It is over a decade since I was asked by a client “is my money safe with my bank?” However client behaviour is changing and it’s the risk, not the return, that’s starting to focus minds once again.
As a consequence of tighter regulation following the 2008 financial crisis, the UK banking sector was awash with capital with a collectively stronger balance sheet than ever. This strength allowed the sector to pass stress tests simulating severe global recession and other financial shocks although whether those tests modeled the effects of a global pandemic on the scale of Covid-19 is uncertain. If the more pessimistic economic forecasts prove accurate and we see a 1920s style depression then this will surely hit the banking sector hard.
The Prudential Regulation Authority’s demand that UK banks scrap plans to distribute £15bn or so in dividends last month might have felt overly cautious at the time and perhaps more about bank dividends and bonuses not feeling right when so many in the community are struggling due to current events. Now this appears prudent and £15bn feels like loose change given the forecast GDP impact of Covid-19 and the cost to the global economy.
It will be some time before we know the impact of Covid-19 on the economy however what is certain is it will be far-reaching. Although the UK government appears committed to underwriting everything it can, consequential impact on the banking sector is inevitable. The only doubt is how deep the resultant recession will be and how long it will last. Rightly or wrongly, risk to capital is back on the table, and like 2008, clients want to know how to best spread their risk and achieve the comfort of diversification.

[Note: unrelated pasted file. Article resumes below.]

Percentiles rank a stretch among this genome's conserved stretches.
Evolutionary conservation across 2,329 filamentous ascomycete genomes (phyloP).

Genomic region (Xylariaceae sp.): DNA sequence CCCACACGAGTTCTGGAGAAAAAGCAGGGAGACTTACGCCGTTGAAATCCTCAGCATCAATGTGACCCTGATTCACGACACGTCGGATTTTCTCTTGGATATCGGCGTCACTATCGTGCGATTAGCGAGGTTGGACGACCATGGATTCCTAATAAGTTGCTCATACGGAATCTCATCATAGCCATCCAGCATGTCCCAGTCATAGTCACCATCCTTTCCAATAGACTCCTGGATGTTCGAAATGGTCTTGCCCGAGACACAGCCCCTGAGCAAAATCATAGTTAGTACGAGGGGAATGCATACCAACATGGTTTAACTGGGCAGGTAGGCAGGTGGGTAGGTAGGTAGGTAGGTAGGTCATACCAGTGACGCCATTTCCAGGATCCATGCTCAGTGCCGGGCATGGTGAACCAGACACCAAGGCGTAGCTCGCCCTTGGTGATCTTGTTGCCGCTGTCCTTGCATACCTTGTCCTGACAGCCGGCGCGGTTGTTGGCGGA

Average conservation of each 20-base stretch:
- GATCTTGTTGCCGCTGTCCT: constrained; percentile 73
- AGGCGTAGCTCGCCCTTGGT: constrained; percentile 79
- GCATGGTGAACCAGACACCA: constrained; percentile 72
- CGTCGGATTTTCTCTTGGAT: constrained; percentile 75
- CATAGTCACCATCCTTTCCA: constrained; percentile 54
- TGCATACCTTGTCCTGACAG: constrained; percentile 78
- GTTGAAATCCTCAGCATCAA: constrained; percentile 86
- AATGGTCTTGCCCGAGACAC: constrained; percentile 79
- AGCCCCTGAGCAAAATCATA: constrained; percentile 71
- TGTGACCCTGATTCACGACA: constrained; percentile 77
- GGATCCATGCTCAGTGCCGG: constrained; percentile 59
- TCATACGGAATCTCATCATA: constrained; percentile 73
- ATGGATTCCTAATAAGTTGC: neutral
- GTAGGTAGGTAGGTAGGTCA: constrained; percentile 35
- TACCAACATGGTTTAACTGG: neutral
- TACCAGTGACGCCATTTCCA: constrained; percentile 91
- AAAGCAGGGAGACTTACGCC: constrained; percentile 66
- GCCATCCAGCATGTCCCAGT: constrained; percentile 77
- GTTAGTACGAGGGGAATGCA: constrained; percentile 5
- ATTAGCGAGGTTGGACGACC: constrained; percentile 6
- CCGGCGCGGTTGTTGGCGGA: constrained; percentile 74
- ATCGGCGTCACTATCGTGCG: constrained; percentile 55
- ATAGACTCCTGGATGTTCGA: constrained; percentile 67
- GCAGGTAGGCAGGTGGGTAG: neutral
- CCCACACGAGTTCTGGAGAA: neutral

Opening a bank account for an offshore entity, possibly one forming part of a complex structure can be a lengthy process. Achieving diversification by opening multiple bank accounts only magnifies this at a time when the banking sector, like many of us, is adapting to supporting its customers whilst many staff are home-working.
Money market funds provide one solution, although for many the simplicity of cash deposits is far more attractive, particularly at times of uncertainty. Fortunately, some of Jersey’s larger fiduciary services companies are experienced in providing treasury arrangements, which place client monies on deposit in pooled accounts held in the fiduciary’s name as trustee across a number of different banks.
This helps clients to easily achieve the desired level of diversification, avoid the need to open multiple bank accounts and have the security of knowing their deposits are ring-fenced from the fiduciary company’s own assets and liabilities. Long promoted by the Channel Islands Treasury Association, diversified treasury accounts provide a safer haven in which to ride out the current storm as well as offer longer-term stability.
Continuing the theme of managing risk, another trend I am seeing is a real throwback to a different era. Clients have become comfortable holding movable assets, such as bank deposits, in their country of residence, where often the rate of interest paid on hard currencies is favourable to that received offshore. Now that premium is less attractive, clients are once again looking to Jersey in its traditional role as a safe and secure jurisdiction when other parts of the world are potentially less stable.
Jersey’s reputation has allowed it to attract high-quality banking business, and the island is home to global banking organisations from the UK, Europe, North America, South Africa, Asia and the Middle East; over a third of the world’s top-25 banks by Tier 1 Capital are represented in the island. At a time when clients have good reason to be worried on multiple fronts, the Jersey treasury community, working with the island’s banking sector, is well placed to help alleviate concerns regarding the safety of bank deposits.